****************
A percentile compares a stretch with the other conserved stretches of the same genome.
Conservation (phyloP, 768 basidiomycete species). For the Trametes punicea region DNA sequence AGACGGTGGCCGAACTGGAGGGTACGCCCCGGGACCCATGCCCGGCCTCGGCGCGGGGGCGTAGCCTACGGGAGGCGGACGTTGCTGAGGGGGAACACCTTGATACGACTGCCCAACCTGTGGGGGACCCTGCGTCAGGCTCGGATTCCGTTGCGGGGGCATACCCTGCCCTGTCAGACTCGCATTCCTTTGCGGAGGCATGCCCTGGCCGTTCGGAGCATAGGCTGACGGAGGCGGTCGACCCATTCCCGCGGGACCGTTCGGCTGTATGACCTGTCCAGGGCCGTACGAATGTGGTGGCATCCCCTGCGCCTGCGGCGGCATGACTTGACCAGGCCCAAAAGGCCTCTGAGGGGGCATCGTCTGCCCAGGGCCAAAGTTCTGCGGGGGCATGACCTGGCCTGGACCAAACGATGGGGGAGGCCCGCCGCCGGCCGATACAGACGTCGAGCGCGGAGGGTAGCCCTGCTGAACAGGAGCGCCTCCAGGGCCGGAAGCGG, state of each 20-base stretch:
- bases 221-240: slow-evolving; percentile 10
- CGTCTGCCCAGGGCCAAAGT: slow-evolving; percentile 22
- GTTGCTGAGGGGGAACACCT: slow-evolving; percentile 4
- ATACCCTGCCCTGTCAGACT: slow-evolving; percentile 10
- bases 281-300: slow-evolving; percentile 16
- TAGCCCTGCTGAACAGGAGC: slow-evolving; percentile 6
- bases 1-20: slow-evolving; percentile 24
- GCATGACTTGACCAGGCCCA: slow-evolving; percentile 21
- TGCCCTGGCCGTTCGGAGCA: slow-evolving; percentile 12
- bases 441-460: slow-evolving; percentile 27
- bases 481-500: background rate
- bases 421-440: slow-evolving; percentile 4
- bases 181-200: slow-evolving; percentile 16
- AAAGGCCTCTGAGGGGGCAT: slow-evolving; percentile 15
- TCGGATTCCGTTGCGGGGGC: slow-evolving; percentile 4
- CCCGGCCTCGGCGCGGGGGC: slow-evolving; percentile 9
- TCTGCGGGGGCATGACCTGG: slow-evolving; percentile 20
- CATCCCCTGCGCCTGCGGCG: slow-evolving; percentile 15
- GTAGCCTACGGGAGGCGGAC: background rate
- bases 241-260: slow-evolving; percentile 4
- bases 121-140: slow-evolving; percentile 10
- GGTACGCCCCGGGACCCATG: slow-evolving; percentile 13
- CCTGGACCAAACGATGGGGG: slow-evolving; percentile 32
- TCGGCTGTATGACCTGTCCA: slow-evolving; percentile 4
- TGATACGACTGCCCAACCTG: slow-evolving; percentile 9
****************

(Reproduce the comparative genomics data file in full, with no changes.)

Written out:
A percentile compares a stretch with the other conserved stretches of the same genome.
Conservation (phyloP, 768 basidiomycete species). For the Trametes punicea region DNA sequence AGACGGTGGCCGAACTGGAGGGTACGCCCCGGGACCCATGCCCGGCCTCGGCGCGGGGGCGTAGCCTACGGGAGGCGGACGTTGCTGAGGGGGAACACCTTGATACGACTGCCCAACCTGTGGGGGACCCTGCGTCAGGCTCGGATTCCGTTGCGGGGGCATACCCTGCCCTGTCAGACTCGCATTCCTTTGCGGAGGCATGCCCTGGCCGTTCGGAGCATAGGCTGACGGAGGCGGTCGACCCATTCCCGCGGGACCGTTCGGCTGTATGACCTGTCCAGGGCCGTACGAATGTGGTGGCATCCCCTGCGCCTGCGGCGGCATGACTTGACCAGGCCCAAAAGGCCTCTGAGGGGGCATCGTCTGCCCAGGGCCAAAGTTCTGCGGGGGCATGACCTGGCCTGGACCAAACGATGGGGGAGGCCCGCCGCCGGCCGATACAGACGTCGAGCGCGGAGGGTAGCCCTGCTGAACAGGAGCGCCTCCAGGGCCGGAAGCGG, state of each 20-base stretch:
- bases 221-240: slow-evolving; percentile 10
- CGTCTGCCCAGGGCCAAAGT: slow-evolving; percentile 22
- GTTGCTGAGGGGGAACACCT: slow-evolving; percentile 4
- ATACCCTGCCCTGTCAGACT: slow-evolving; percentile 10
- bases 281-300: slow-evolving; percentile 16
- TAGCCCTGCTGAACAGGAGC: slow-evolving; percentile 6
- bases 1-20: slow-evolving; percentile 24
- GCATGACTTGACCAGGCCCA: slow-evolving; percentile 21
- TGCCCTGGCCGTTCGGAGCA: slow-evolving; percentile 12
- bases 441-460: slow-evolving; percentile 27
- bases 481-500: background rate
- bases 421-440: slow-evolving; percentile 4
- bases 181-200: slow-evolving; percentile 16
- AAAGGCCTCTGAGGGGGCAT: slow-evolving; percentile 15
- TCGGATTCCGTTGCGGGGGC: slow-evolving; percentile 4
- CCCGGCCTCGGCGCGGGGGC: slow-evolving; percentile 9
- TCTGCGGGGGCATGACCTGG: slow-evolving; percentile 20
- CATCCCCTGCGCCTGCGGCG: slow-evolving; percentile 15
- GTAGCCTACGGGAGGCGGAC: background rate
- bases 241-260: slow-evolving; percentile 4
- bases 121-140: slow-evolving; percentile 10
- GGTACGCCCCGGGACCCATG: slow-evolving; percentile 13
- CCTGGACCAAACGATGGGGG: slow-evolving; percentile 32
- TCGGCTGTATGACCTGTCCA: slow-evolving; percentile 4
- TGATACGACTGCCCAACCTG: slow-evolving; percentile 9